Meridian – It's not that Billy Ray Reeves is a one-man crime wave – not really, but the record does speak for itself.
When he entered a guilty plea for aggravated sexual assault of a 15-year-old girl back in October of 2010, he bargained for and got a 10-year stretch of deferred adjudication, registered as a sex offender in Jasper County, and went to work making “Sometimes $100, sometimes $75.”
“Is that per week?” asked District Attorney B.J. Shepherd.
Earlier, the Court listened as a probation officer handling Mr. Reeves' community supervision said, “Looks like we've received one payment per year.”
An earnest young man dressed neatly in slacks, a white shirt and tie, he meant that in three years time, the department has received three payments.
Now the veteran prosecutor asked, “If you were working, how come you didn't make your probation payments?”
Billy Ray thought about that for awhile.
He was arrested several months ago for failure to report to the probation office, failure to pay his fees, and failure to make payments on his attorney's fees, as well as six other violations central to similar issues involving the terms and conditions of his probated sentence.
Judge Phil Robertson agreed to allow him to admit as true to those three allegations and forego the rest.
The Judge had asked him earlier – before he took the witness stand in his own behalf - if he understood it's a rare day when a District Court allows such an arrangement.
He said he was aware of that, and as he answered Mr. Shepherd's questions, a picture began to emerge of his character and the type of man he is.
“Well, I worked in Kirbyville and that's more than ten miles from Jasper. That was costing us a lot of money, and my step father began to get more and more money from me.” He shrugged, looked at a spot in the air located somewhere midway between his eyes and his knees.
When he lived in Jasper and worked in the nearby town for $100 per week, he was diligent about making his visits to the probation office. At the time, he could afford to. Why, asked Mr. Shepherd?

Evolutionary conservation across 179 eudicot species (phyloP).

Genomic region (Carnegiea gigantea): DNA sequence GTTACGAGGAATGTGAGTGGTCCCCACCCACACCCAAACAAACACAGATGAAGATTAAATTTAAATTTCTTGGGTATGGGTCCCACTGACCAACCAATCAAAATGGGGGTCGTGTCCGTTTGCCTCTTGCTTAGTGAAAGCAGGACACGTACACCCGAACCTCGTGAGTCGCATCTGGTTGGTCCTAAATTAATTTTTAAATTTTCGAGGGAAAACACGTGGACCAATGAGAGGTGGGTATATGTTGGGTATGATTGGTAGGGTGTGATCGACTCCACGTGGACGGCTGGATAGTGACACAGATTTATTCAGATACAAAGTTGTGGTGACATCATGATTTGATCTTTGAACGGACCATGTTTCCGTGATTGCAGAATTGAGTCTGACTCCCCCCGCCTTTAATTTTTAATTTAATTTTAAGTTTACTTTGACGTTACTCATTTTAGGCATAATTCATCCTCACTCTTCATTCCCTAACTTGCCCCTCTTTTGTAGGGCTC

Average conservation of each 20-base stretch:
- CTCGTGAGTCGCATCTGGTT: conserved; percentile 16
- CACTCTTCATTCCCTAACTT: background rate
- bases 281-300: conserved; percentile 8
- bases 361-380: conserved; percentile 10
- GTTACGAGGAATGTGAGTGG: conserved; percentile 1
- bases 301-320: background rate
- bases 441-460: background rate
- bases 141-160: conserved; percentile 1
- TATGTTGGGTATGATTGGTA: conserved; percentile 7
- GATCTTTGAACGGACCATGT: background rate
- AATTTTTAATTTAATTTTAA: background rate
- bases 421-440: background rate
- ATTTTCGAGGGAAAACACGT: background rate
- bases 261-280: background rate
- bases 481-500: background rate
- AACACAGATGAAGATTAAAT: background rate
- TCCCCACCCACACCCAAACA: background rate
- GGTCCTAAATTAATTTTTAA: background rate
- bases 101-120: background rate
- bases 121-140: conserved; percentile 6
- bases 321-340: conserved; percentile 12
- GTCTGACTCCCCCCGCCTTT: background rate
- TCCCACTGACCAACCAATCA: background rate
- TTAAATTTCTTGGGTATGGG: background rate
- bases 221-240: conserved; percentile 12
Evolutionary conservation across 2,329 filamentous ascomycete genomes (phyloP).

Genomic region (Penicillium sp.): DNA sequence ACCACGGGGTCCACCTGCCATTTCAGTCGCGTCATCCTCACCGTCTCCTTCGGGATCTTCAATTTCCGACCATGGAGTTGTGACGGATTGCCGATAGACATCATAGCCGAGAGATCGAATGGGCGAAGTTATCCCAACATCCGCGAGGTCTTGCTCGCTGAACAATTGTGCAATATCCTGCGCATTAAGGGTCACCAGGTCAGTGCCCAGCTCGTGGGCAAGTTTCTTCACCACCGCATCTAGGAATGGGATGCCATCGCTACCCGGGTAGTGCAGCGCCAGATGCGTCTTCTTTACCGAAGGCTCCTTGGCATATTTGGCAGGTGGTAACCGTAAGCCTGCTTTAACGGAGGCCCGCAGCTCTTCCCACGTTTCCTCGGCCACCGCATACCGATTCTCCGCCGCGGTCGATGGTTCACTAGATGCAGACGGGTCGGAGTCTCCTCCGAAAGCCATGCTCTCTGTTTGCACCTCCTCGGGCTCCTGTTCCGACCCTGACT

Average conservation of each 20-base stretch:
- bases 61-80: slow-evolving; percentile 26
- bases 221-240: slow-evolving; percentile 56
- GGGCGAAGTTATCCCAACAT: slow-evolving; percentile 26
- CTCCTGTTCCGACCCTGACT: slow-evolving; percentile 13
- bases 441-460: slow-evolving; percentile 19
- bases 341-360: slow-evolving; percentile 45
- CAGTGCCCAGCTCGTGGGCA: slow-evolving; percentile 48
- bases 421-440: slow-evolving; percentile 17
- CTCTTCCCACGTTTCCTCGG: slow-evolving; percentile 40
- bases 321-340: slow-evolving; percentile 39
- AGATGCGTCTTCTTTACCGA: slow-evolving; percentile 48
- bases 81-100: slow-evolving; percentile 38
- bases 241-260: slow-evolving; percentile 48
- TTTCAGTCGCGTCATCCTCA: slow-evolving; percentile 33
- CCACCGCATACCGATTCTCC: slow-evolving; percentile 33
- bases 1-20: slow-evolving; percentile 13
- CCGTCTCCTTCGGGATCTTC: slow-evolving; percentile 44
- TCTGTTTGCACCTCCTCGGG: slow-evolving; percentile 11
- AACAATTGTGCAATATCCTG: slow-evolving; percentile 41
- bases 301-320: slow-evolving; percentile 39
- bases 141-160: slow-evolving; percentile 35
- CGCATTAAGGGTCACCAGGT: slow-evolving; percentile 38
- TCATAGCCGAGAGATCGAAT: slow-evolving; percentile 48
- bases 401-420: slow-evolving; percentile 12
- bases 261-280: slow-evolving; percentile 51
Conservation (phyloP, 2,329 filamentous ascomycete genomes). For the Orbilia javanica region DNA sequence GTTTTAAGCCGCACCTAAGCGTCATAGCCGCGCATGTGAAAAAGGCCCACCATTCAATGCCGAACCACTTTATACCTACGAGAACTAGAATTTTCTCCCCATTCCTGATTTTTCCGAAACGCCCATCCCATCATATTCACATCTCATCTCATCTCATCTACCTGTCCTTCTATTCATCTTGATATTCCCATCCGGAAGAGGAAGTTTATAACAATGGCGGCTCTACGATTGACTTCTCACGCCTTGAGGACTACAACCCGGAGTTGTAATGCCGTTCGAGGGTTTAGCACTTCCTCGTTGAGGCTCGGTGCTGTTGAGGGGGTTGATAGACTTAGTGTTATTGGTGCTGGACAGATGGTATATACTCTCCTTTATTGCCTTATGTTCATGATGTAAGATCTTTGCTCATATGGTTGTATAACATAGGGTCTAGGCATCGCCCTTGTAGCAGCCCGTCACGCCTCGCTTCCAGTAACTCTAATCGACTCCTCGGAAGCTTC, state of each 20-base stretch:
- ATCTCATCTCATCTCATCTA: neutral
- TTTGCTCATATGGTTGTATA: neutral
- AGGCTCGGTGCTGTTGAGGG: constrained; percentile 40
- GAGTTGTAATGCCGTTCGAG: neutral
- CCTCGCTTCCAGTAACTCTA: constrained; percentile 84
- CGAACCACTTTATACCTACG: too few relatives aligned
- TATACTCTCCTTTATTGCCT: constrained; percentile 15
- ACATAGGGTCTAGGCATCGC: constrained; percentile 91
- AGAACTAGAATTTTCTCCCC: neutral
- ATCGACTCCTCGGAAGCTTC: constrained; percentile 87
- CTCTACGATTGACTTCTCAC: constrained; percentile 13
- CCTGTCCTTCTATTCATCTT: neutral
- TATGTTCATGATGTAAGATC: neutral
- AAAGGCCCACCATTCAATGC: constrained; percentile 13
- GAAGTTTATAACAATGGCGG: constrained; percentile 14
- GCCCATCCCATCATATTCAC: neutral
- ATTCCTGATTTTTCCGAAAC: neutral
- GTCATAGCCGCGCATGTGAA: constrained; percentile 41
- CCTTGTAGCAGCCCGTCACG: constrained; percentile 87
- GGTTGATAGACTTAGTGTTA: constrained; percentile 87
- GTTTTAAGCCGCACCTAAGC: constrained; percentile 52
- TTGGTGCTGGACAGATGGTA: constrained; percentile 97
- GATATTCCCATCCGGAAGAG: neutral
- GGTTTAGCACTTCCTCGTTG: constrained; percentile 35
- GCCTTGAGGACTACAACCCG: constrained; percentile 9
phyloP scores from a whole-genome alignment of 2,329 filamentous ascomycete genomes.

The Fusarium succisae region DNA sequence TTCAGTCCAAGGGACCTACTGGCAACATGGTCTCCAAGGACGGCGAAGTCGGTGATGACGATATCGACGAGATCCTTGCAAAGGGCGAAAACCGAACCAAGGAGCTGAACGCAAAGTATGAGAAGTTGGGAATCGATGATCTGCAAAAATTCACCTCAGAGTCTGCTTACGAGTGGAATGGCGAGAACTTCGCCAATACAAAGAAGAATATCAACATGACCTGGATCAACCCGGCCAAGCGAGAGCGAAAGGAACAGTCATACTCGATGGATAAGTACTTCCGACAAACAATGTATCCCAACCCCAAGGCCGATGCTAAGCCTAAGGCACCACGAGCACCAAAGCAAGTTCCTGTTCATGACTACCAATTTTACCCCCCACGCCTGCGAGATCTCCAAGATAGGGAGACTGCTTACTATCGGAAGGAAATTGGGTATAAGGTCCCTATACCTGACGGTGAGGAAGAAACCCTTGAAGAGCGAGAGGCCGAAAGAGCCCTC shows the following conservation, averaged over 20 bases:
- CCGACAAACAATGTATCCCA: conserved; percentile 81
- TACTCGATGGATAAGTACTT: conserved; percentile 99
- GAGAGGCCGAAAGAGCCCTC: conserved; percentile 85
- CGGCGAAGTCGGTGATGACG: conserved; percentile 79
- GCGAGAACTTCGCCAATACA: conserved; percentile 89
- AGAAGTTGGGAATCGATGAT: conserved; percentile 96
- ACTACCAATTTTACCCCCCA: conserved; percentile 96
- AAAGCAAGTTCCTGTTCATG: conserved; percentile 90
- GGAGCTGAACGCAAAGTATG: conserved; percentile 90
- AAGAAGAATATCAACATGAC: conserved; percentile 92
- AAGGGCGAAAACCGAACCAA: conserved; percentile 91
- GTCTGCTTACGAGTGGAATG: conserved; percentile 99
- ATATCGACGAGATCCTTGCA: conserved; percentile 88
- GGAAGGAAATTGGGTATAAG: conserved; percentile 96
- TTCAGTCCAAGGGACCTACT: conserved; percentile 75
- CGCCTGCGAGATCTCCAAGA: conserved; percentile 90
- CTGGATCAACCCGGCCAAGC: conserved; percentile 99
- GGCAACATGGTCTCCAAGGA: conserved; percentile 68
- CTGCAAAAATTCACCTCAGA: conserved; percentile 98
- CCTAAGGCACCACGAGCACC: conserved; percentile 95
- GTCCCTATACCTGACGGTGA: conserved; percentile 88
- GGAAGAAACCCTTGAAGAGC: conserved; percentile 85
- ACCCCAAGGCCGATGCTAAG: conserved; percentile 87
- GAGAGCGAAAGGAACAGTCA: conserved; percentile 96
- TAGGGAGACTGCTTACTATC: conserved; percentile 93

“I paid for drug testing. That probation officer worked with me. That was all I had to pay.”
Now, then, about his medication. Where does he get it?
“MH-MR,” he said, meaning the Mental Health-Mental Retardation service of the State of Texas.
“Lufkin,” he answered.
“How far is that?”
Mr. Shepherd determined that the medication is furnished at no cost to him, then asked, “Do you remember when you ran out of medication?”
If he continued his term as a probationer, how would he be employed?
His former boss would re-hire him.
Where would he stay?
“I could stay with my Grandma,” he said. “But first I would have to ask her.”
“When you first got in trouble as a sex offender, were you staying with your grandmother there?”
His grandmother lives in Laguna Park.
“Is that in Bosque County?”
Authorities originally arrested him in Bosque County.
The Prosecutor asked the probation officer if he had committed further offenses?
“We believe he has been indicted on two felony burglary charges in Jasper County,” the man replied.
When it came time to sum up, Mr Shepherd asked the mental health worker and the probation officer if there is a drug offender's program available where authorities may send Mr. Reeves for treatment. They both said, “No, sir.”
The Prosecutor looked at the judge, and said, “I'm not sure that some kind of drug treatment would help.” He rested his case.
Mr. Reeves' attorney said, “Keep him medicated. Keep him reporting. Give him a chance to find a job.”
The judge took a long time, carefully reading the confidential pre-sentence investigation report, word for word.
Then he passed a sentence of seven years in the penitentiary, with credit for time served, to pay the original $1,000 fine for aggravated sexual assault, $340 in court costs, and informed him that he has a right to an appeal. The Court will furnish an attorney to handle that for him if he so chooses.